“Putting money away systematically is the best way to “dollar cost average” and save for retirement.”
-Jim Lentini, president, Lentini Insurance and Investments Inc.
Banks have various ways of attracting depositors, and some are more useful than others. Among the most attractive are automatic savings plans, which virtually any bank will set up for you. The bank with transfer specific amounts from checking to savings on specific days of the month. This is the surest way to save money.
Initially, target your savings at least 5% of your income and increase that to 20% (or more) as quickly as possible. The exception would be if you have debt with high interest. Getting that off your balance sheet would probably be the best first step.
Otherwise, pay yourself first. An automatic savings plan keeps money out of your hands. It takes your savings off the top of your income, just like the IRS takes taxes.
Most employers offer direct deposit of payroll checks. This makes having a specific amount transferred to savings on payday a snap. Many employers also offer automatic retirement savings plans, typically a 401(k). Automatic savings, particularly for retirement, is a great idea—especially if there is an employer match.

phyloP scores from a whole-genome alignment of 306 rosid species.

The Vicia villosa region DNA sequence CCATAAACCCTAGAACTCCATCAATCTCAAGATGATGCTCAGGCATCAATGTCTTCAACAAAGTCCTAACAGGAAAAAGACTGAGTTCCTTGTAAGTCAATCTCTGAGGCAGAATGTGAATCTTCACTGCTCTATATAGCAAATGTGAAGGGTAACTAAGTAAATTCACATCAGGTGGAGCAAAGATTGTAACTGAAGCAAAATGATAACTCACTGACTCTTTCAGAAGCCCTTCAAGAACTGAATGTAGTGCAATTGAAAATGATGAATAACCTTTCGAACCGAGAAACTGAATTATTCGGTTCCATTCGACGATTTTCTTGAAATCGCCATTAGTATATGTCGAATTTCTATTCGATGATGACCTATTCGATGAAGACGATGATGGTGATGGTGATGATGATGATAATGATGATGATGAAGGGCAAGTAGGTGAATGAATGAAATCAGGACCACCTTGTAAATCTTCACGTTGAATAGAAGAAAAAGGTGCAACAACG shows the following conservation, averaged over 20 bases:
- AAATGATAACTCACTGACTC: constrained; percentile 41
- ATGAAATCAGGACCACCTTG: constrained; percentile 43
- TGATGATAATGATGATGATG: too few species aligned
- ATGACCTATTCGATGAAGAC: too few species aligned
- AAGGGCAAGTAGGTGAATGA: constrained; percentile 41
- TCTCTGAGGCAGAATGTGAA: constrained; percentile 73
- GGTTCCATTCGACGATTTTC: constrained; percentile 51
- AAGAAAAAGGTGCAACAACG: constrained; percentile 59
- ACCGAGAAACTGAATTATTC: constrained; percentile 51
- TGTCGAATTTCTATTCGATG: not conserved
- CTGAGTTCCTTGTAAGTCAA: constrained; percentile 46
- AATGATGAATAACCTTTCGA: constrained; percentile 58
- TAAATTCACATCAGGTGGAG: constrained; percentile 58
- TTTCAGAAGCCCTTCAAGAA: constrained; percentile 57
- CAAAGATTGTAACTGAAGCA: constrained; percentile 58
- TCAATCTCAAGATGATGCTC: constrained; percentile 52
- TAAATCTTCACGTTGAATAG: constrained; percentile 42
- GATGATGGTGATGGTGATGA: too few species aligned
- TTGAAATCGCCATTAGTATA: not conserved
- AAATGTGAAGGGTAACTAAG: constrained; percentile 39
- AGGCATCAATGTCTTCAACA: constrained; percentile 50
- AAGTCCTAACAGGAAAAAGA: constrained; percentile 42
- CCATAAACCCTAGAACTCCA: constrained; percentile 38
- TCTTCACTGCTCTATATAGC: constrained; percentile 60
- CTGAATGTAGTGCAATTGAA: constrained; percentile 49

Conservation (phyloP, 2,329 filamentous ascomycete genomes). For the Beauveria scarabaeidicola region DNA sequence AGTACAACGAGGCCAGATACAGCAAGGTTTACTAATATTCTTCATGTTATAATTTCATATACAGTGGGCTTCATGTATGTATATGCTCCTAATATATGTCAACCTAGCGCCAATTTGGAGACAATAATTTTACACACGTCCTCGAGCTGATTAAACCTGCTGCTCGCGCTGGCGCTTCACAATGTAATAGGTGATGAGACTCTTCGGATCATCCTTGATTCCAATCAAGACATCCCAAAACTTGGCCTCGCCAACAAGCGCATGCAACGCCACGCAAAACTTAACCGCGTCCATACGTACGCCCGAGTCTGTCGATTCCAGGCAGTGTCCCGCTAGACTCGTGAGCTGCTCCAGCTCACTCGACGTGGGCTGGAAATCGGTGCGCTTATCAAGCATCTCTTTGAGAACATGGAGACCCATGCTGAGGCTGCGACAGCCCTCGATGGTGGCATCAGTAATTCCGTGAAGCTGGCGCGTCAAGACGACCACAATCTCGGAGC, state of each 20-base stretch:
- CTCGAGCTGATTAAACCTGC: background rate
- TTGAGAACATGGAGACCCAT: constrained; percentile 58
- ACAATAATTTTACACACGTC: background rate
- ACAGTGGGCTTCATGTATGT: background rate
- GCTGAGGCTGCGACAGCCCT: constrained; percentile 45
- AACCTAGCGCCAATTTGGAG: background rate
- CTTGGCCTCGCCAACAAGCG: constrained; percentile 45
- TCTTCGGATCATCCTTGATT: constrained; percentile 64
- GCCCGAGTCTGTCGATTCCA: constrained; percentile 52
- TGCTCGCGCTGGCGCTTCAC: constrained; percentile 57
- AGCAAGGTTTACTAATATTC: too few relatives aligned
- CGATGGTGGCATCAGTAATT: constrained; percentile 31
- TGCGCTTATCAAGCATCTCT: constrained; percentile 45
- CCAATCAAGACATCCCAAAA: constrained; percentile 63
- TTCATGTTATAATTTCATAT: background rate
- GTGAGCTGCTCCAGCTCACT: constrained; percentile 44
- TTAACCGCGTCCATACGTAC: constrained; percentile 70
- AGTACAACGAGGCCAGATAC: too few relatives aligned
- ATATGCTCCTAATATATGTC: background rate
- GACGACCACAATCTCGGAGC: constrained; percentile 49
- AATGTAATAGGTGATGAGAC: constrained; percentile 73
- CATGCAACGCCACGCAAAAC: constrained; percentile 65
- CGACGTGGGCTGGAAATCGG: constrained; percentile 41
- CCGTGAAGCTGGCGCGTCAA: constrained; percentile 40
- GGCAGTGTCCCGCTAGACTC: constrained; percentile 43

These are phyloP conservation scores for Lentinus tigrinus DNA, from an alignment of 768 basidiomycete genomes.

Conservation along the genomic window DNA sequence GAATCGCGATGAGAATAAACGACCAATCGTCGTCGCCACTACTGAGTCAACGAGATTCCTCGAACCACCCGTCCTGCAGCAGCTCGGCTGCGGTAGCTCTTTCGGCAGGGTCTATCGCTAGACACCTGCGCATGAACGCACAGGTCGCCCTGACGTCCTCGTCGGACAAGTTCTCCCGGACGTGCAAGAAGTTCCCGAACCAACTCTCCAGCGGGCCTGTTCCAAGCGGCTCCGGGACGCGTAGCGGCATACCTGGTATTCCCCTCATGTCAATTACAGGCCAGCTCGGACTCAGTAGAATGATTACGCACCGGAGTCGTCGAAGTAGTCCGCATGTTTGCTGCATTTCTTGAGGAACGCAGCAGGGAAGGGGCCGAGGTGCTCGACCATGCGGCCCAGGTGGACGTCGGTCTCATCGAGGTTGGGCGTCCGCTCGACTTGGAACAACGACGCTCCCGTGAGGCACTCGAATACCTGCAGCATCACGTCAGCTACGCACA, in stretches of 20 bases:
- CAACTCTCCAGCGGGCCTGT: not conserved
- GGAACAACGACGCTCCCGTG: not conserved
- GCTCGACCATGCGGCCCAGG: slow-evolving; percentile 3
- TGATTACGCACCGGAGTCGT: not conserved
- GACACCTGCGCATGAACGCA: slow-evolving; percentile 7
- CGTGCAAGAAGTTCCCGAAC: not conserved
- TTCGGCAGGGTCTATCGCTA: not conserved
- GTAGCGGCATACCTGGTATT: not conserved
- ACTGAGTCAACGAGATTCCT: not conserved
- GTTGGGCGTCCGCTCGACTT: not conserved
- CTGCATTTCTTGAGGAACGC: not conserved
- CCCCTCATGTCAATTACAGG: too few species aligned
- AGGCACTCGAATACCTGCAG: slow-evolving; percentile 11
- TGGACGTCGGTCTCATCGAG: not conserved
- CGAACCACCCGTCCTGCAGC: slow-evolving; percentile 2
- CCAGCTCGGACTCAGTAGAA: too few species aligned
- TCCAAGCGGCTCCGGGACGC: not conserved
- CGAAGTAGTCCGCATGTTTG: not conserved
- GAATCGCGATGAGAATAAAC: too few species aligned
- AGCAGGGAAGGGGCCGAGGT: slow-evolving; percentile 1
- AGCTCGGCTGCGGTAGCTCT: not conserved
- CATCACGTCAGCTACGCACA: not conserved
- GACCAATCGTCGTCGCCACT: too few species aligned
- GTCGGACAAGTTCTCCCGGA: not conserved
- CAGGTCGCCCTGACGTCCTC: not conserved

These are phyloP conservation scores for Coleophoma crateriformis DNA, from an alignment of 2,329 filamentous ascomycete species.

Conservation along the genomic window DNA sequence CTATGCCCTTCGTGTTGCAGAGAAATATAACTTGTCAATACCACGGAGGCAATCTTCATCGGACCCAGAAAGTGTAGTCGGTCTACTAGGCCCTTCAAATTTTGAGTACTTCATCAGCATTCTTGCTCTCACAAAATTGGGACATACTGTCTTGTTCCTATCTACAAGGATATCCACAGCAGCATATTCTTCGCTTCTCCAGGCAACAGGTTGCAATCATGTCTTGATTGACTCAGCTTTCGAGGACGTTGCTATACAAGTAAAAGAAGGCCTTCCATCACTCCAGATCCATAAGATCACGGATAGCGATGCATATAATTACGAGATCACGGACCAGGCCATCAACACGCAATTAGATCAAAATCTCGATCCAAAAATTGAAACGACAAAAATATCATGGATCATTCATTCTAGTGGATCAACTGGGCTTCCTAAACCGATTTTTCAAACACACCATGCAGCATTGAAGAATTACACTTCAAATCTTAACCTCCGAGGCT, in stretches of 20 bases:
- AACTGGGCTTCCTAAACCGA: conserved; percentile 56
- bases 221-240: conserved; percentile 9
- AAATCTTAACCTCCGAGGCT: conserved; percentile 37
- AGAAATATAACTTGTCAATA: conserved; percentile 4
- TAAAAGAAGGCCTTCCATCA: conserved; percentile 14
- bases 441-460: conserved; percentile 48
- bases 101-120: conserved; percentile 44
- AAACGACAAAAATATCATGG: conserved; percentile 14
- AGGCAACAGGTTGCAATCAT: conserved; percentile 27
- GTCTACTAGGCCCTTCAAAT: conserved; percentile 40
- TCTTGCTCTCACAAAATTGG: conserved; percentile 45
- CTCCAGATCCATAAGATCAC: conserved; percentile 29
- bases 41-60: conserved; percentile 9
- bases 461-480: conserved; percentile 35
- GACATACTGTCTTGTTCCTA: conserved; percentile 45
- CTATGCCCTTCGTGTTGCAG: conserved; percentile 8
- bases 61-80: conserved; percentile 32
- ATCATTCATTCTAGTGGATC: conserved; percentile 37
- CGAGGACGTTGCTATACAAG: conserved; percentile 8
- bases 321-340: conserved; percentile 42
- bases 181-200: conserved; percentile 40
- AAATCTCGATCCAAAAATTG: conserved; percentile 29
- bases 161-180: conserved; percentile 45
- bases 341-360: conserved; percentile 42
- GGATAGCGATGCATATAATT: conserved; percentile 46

Make the minimum contribution necessary to maximize the employer contribution. Otherwise, you are passing up free money.
To meet the goals you set in Part One, set up a separate interest-bearing account. You also need an account for emergency or periodic expenses like dental care, car repairs, and replacement of appliances.
Ensuring that the money is there when the transfer is made can require more focus if you’re self-employed and don’t receive regular, reliable paychecks. In that case, just as you pay quarterly estimated income taxes, you have to plan your cash flow to fund the automatically transfer to savings on specified dates. (You also need automatic transfers into an income tax savings account.)
Whether you are employed or self-employed, the key to a successful automatic savings plan is to start with an amount you know you can cover and then periodically increase that amount. Smart small (even if it’s under 5%) and increase the amount as you develop the savings habit.
Reprinted from The Smartest Money Book You’ll Ever Read by Daniel R. Solin by arrangement with Perigee, a member of Penguin Group (USA) Inc., Copyright (c) 2012.
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